My eye was first caught by a wages book dating back to 1980 and a quick flick though showed some names I recognized and clearly some I had no recollection of - however interestingly 34 years has seen the top hotel salary increase by 10 times and the bottom salary increase only by 7 times- maybe a sign of the times. I then came across some menus from back in the seventies and whilst some of the dishes are similar there is certainly a few dated elements- fruit cup and mushroom paste are probably not dishes we would serve today but it certainly raised a wry smile from Ross when he was chatting with my Mum about the old times- still porridge and Oatcakes remain timeless!
Then I came across the quote for the tennis court - £5000 in 1980 seemed a bargain but more impressively was all the documentation regarding planning permission to erect a 2.2m fence around the court to form a ball enclosure- one my father was arguing was a deer fence despite it having a 5m gap in one side to let spectators watch the game! A battle he won although the tome of paperwork and letters may not have seemed worthwhile to most it must have been a moral victory to my father.
Even his drawing of the fence in triplicate to scale - using copier carbon paper -was slightly ironic and appeared to have caused the planners final straw to let them accept his plans. In reality achieving planning permission for a 12m high shed to cover the court two years ago seems to have been easier than his initial battle.
Finally we have come across all the quotations for the work on converting Eriska back in 1973. In reality these documents will have little interest to others but have a small place in our heart and I will now have to reduce down the box for common sense but will keep the heart just in case. 40 years of memories will fill more than a box but maybe all that was discovered and unearthed yesterday will be the catalyst for more! We are still appealing for any memories or images of guests stays at Eriska over the last 4 decades and would welcome any more.
Have you ever heard of the Bremen Musicians?
It was just the other day that one of our guests asked about it as it sits on our mantelpiece in the main hall (pictured on the left). We received 'Die Bremer Stadtmusikanten' as a gift 15 years ago for our 25th anniversary from Mr & Mrs Saake who has been coming back many times since then.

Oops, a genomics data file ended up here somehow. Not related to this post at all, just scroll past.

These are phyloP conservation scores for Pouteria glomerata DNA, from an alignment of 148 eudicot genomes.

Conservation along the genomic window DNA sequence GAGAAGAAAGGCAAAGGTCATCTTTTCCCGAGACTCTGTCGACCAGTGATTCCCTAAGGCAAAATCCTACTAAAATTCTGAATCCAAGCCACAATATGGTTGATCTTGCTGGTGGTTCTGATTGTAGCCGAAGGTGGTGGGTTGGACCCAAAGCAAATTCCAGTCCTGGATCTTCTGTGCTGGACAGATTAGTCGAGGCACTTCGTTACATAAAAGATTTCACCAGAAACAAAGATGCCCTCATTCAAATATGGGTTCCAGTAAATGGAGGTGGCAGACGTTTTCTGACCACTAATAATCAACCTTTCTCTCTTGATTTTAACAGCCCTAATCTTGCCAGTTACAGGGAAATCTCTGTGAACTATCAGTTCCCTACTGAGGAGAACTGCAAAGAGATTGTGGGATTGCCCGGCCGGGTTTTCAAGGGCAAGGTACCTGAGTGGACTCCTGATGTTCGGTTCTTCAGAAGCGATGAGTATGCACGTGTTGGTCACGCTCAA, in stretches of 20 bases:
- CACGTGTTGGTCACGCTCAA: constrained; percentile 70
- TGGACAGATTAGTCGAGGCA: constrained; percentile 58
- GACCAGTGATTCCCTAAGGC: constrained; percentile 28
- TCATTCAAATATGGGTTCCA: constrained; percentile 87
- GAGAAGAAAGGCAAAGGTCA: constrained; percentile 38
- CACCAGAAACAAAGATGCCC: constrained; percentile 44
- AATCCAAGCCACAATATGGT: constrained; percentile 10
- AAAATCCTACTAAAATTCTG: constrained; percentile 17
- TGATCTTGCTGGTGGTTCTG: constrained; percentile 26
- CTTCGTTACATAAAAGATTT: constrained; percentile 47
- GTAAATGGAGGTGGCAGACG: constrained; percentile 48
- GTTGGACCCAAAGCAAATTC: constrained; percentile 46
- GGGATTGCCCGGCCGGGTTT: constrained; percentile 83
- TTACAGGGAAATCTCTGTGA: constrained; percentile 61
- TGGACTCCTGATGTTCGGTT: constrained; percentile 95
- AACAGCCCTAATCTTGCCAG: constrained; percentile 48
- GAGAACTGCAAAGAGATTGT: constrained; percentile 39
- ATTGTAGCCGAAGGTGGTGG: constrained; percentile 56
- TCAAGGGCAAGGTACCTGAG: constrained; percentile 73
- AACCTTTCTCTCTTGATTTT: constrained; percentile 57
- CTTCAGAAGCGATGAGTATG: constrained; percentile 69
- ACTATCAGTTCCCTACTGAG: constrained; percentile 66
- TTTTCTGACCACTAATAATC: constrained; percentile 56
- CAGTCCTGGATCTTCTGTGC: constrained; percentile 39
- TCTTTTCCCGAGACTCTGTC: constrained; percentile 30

It is a fairytale written by the Brothers Grimm, who some of you might know of already. They were German academics that collected and published a wide range of popular folklores.
Once upon a time...
There once was a man who had a donkey which had carried his sacks to the mill unflaggingly for many long years but was now getting old and weak so that he was becoming more and more unfit for work. The donkey's master was considering whether to stop feeding him but the donkey noticed that there was an ill wind blowing and ran away, setting off for Bremen where he thought he could become a town musician.
When he had covered a short distance he came across a hunting dog lying on the road, yapping like someone who has run himself into the ground. "Well, why are you yapping so, old snarler?" asked the donkey. "Ah", said the dog, "because I am so old and getting weaker every day and can't go hunting any more, my master wanted to kill me but then I took to my heels. But how shall I now earn my living?" "You know what", said the donkey, "I am going to Bremen to become a town musician. Go with me and take up music too. I shall play the lute and you can beat the drums." The dog was happy with this and they went on together.
Before long they came across a cat sitting at the roadside with a face as long as a fiddle. "Well now, what has crossed you, old whisker-face?" said the donkey. "How can I be happy when I am in for it", replied the cat, "just because I am getting on in years, my teeth are getting blunt and I prefer to sit and muse in front of the fire than to chase around after mice, my mistress wanted to drown me; I managed to get away but now I am really in a fix. Where shall I go?" "Go with us to Bremen. You are good at making music at night; you can become a town musician." The cat thought this was a good idea and went with the others.
The three fugitives went past a farmyard where a farm cock was sitting on the gate and crowing with all its might. "Your crowing goes right through us", said the donkey, "what's up?" "I prophesied good weather" said the cock, "because it's the day of our Blessed Lady, on which she washed the little shirt of Baby Jesus and puts it out to dry; but because it is Sunday tomorrow and guests are coming, the housewife has no pity and has told the cook to put me in the soup tomorrow; and she's coming to cut off my head tonight. So now I'm crowing as hard and as long as I can." "Come on, old redhead", said the donkey, "come along with us instead, we are going to Bremen. Anything is better than waiting here to die; you have a good voice and when we play music together there will surely be a place for you." The cock was pleased by this suggestion and all four of them went on together.